I started my wilderness fishing project to see some new country and do a little fishing. I soon discovered the State quit stocking wilderness lakes in 2009 due to funding cuts brought about financial crisis and even sold the airplane used to do the job. This year the wilderness stocking program resumed with the use of private helicopters contracted to do the job. This year’s stock fish are small but you can see them in the crystal clear high mountain water and watch them feeding on the surface.

I am trying to get an idea of what areas have been stocked and continue to monitor the program in the future as I build maps, lakes and trail information anglers will find useful.

Fall is fast approaching. The trees are beginning to change color, the last cut of hay is being bailed and cattle are being moved to their winter grazing pastures. At sunrise low hanging clouds drape the peaks of the Salmon Mountains. In the distance, a lone coyote crosses the highway.

Most of the clouds were now below me as I crossed Carter Summit. A half a mile west of the summit is a well maintained dirt road Forestry 39N08. Take it three miles to the Long Gulch Trailhead. The first section of trail is literally a walk in the park, forest interspersed with meadows. Alpine mountains are visible as the creek crosses a large meadow and Long Gulch Creek.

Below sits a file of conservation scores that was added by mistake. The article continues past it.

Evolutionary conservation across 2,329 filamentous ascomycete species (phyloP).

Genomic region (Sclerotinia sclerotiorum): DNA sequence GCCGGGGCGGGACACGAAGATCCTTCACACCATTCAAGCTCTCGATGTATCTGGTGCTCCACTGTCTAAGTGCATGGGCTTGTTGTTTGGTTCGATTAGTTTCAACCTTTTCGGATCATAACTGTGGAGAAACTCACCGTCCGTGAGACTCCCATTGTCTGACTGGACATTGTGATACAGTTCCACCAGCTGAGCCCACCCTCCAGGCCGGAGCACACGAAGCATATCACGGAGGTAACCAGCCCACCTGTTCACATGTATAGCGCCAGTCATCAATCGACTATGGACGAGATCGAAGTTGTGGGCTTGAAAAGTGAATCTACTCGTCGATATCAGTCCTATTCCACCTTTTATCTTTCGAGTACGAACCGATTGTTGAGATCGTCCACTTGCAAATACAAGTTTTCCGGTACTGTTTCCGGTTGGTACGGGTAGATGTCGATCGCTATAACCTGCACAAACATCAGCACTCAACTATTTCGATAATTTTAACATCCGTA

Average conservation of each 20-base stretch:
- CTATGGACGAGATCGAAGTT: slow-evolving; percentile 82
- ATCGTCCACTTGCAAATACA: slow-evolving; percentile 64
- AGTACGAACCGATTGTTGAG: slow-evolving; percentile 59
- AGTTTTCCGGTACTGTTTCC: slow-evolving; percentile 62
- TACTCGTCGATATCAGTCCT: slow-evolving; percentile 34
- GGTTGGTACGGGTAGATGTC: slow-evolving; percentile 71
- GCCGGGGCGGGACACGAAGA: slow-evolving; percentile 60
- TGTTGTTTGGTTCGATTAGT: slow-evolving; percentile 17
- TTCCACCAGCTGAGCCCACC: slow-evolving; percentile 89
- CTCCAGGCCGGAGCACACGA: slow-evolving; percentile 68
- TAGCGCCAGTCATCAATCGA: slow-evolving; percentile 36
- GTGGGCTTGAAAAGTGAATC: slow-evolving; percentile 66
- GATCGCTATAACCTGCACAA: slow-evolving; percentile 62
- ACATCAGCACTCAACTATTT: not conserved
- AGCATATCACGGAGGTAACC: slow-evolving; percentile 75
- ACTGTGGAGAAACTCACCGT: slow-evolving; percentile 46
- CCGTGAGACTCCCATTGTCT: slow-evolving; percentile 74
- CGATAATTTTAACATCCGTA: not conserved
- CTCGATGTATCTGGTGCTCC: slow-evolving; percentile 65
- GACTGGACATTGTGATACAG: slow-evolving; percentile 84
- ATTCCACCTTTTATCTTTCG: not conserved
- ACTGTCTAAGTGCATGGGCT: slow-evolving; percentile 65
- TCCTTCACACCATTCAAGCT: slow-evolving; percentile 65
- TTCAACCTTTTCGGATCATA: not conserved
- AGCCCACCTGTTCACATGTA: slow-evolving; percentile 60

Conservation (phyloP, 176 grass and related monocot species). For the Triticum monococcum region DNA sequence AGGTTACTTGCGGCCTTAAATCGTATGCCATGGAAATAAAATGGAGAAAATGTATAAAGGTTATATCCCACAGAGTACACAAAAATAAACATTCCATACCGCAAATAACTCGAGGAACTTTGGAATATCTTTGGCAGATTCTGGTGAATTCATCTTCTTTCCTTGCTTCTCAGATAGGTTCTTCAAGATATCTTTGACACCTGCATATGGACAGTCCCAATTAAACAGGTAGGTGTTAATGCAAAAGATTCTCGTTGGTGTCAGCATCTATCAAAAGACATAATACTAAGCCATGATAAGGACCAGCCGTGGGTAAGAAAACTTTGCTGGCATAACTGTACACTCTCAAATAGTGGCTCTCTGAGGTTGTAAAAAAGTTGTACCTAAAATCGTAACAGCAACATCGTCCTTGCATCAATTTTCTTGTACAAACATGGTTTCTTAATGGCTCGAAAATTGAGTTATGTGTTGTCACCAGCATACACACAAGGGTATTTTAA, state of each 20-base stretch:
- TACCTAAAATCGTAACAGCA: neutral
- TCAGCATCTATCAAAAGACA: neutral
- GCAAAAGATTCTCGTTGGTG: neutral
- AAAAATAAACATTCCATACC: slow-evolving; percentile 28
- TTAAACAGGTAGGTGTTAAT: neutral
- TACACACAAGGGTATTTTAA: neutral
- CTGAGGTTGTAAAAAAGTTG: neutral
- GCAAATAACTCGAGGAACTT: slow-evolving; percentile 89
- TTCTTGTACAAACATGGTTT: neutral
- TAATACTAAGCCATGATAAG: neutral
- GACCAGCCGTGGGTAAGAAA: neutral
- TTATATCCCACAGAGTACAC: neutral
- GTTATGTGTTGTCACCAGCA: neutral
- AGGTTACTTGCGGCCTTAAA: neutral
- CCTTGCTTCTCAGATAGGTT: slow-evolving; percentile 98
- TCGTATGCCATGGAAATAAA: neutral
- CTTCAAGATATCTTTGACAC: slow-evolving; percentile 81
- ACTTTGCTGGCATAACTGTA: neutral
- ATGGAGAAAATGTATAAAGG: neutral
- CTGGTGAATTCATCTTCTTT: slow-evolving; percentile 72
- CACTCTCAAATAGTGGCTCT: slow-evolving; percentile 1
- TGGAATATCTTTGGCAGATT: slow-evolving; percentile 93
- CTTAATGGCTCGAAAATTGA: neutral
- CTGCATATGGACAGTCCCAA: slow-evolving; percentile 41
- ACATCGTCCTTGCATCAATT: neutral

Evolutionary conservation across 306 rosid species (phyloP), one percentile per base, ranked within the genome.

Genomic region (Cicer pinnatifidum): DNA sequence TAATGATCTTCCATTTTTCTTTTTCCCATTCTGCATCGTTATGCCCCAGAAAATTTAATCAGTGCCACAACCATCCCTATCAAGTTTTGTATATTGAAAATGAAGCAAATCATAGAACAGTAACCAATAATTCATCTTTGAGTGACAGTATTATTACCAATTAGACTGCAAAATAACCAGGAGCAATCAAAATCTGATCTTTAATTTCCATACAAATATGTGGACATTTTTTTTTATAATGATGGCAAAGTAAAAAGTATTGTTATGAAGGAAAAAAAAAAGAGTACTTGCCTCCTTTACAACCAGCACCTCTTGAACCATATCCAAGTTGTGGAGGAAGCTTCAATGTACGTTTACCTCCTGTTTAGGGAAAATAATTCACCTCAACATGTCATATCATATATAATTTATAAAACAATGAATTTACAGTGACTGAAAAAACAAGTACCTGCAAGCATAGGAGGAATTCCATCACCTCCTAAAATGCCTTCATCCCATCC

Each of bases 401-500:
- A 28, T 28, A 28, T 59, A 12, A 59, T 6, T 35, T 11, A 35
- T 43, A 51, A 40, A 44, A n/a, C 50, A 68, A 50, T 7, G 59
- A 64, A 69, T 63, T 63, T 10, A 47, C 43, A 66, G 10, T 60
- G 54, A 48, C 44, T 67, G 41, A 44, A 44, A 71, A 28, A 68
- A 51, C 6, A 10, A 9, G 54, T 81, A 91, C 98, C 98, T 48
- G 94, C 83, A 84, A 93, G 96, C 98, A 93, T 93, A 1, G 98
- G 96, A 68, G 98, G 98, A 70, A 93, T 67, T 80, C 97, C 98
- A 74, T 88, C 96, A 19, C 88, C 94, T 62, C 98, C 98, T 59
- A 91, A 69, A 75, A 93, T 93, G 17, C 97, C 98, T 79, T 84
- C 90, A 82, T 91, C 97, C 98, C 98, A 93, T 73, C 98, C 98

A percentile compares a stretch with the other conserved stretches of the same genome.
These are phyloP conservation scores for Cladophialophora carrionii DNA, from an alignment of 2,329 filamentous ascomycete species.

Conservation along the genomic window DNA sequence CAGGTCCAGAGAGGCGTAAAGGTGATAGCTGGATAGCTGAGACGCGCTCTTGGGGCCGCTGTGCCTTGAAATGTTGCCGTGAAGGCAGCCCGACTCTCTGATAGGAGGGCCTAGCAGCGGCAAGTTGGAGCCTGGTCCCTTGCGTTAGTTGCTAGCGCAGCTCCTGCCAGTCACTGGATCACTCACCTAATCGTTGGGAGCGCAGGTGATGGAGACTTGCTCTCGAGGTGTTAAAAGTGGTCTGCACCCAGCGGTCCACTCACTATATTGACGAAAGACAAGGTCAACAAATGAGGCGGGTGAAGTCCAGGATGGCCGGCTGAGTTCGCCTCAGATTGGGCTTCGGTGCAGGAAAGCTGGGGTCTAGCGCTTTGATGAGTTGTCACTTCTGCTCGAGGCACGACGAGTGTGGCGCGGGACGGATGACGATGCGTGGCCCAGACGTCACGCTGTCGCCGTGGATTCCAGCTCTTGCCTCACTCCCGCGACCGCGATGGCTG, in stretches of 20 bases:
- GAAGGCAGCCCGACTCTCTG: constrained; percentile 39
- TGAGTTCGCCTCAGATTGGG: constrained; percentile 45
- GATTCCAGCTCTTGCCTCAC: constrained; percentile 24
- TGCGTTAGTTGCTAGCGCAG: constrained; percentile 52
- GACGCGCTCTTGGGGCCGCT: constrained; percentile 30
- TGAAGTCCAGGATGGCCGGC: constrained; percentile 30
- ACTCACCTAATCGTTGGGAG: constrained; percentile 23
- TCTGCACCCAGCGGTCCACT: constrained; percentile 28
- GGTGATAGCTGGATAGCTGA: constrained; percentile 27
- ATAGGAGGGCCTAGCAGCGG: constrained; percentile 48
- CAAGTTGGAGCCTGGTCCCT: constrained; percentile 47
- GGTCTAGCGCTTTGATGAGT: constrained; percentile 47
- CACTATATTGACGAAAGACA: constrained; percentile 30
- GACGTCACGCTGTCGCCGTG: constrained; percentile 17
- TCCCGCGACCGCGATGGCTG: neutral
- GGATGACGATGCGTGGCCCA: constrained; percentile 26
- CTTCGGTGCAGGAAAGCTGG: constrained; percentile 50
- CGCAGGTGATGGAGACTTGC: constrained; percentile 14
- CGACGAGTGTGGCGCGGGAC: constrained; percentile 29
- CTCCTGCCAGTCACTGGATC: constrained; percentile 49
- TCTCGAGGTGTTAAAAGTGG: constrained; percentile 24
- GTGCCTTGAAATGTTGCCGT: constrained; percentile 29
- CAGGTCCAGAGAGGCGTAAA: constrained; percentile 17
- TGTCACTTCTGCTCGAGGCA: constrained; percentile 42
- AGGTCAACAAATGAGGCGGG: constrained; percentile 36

Latest news from the Forestry and rescue folks is to take your smartphone and a small LCD flashlight with you into the woods. Even if you don’t have phone reception your phone can be located by GPS.

According to a group of horsepersons I met on this trek, who belong the Eldorado County Search and rescue team, if 911 is notified you are missing they can locate you with an accuracy of a half a mile. “Once we get to a search area we make lots of noise.” One of them told me. “Even in dense forest the injured but conscious can signal us at night.” He said.

One of the keys here is making sure someone knows where you are going and your itinerary. In the interest of safety I have been testing cellphone reception on my wilderness treks. On this trip I lost reception the second I crossed over Carter Summit on the highway.

The last third of the hike to Long Gulch Lake is a little more challenging. I would call it a “moderate” climb. Total time hiking was about two hours from the trailhead to the lake.